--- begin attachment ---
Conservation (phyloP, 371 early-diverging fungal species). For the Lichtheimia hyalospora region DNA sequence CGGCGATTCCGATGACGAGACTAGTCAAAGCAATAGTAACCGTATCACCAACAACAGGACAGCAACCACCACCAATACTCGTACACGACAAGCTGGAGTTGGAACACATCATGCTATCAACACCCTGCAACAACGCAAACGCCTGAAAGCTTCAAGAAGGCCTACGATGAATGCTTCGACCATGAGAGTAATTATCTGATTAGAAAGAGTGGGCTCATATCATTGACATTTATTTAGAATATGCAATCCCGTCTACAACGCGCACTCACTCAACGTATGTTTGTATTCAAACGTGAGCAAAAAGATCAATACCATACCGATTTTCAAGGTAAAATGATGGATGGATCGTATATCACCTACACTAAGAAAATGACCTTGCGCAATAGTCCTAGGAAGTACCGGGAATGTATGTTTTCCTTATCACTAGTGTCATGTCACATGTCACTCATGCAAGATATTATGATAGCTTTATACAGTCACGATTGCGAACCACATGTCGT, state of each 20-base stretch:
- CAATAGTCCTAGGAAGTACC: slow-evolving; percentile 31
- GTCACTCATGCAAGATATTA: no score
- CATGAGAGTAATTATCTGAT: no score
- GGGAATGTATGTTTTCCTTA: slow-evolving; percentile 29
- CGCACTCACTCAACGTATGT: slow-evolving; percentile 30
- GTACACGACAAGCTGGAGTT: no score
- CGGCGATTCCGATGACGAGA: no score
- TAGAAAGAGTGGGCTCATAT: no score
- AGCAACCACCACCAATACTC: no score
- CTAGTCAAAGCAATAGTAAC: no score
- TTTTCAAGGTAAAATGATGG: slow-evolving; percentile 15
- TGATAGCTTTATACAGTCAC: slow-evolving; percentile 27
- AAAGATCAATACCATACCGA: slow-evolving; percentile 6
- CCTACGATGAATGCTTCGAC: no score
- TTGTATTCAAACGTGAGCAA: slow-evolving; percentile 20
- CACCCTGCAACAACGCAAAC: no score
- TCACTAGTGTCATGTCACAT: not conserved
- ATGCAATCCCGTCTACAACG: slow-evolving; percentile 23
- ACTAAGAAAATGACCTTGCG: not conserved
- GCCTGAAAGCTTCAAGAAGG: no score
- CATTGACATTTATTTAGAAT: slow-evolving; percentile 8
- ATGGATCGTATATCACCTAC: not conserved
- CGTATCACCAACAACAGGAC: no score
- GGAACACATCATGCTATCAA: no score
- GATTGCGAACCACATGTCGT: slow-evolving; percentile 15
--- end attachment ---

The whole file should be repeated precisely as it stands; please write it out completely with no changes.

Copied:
Conservation (phyloP, 371 early-diverging fungal species). For the Lichtheimia hyalospora region DNA sequence CGGCGATTCCGATGACGAGACTAGTCAAAGCAATAGTAACCGTATCACCAACAACAGGACAGCAACCACCACCAATACTCGTACACGACAAGCTGGAGTTGGAACACATCATGCTATCAACACCCTGCAACAACGCAAACGCCTGAAAGCTTCAAGAAGGCCTACGATGAATGCTTCGACCATGAGAGTAATTATCTGATTAGAAAGAGTGGGCTCATATCATTGACATTTATTTAGAATATGCAATCCCGTCTACAACGCGCACTCACTCAACGTATGTTTGTATTCAAACGTGAGCAAAAAGATCAATACCATACCGATTTTCAAGGTAAAATGATGGATGGATCGTATATCACCTACACTAAGAAAATGACCTTGCGCAATAGTCCTAGGAAGTACCGGGAATGTATGTTTTCCTTATCACTAGTGTCATGTCACATGTCACTCATGCAAGATATTATGATAGCTTTATACAGTCACGATTGCGAACCACATGTCGT, state of each 20-base stretch:
- CAATAGTCCTAGGAAGTACC: slow-evolving; percentile 31
- GTCACTCATGCAAGATATTA: no score
- CATGAGAGTAATTATCTGAT: no score
- GGGAATGTATGTTTTCCTTA: slow-evolving; percentile 29
- CGCACTCACTCAACGTATGT: slow-evolving; percentile 30
- GTACACGACAAGCTGGAGTT: no score
- CGGCGATTCCGATGACGAGA: no score
- TAGAAAGAGTGGGCTCATAT: no score
- AGCAACCACCACCAATACTC: no score
- CTAGTCAAAGCAATAGTAAC: no score
- TTTTCAAGGTAAAATGATGG: slow-evolving; percentile 15
- TGATAGCTTTATACAGTCAC: slow-evolving; percentile 27
- AAAGATCAATACCATACCGA: slow-evolving; percentile 6
- CCTACGATGAATGCTTCGAC: no score
- TTGTATTCAAACGTGAGCAA: slow-evolving; percentile 20
- CACCCTGCAACAACGCAAAC: no score
- TCACTAGTGTCATGTCACAT: not conserved
- ATGCAATCCCGTCTACAACG: slow-evolving; percentile 23
- ACTAAGAAAATGACCTTGCG: not conserved
- GCCTGAAAGCTTCAAGAAGG: no score
- CATTGACATTTATTTAGAAT: slow-evolving; percentile 8
- ATGGATCGTATATCACCTAC: not conserved
- CGTATCACCAACAACAGGAC: no score
- GGAACACATCATGCTATCAA: no score
- GATTGCGAACCACATGTCGT: slow-evolving; percentile 15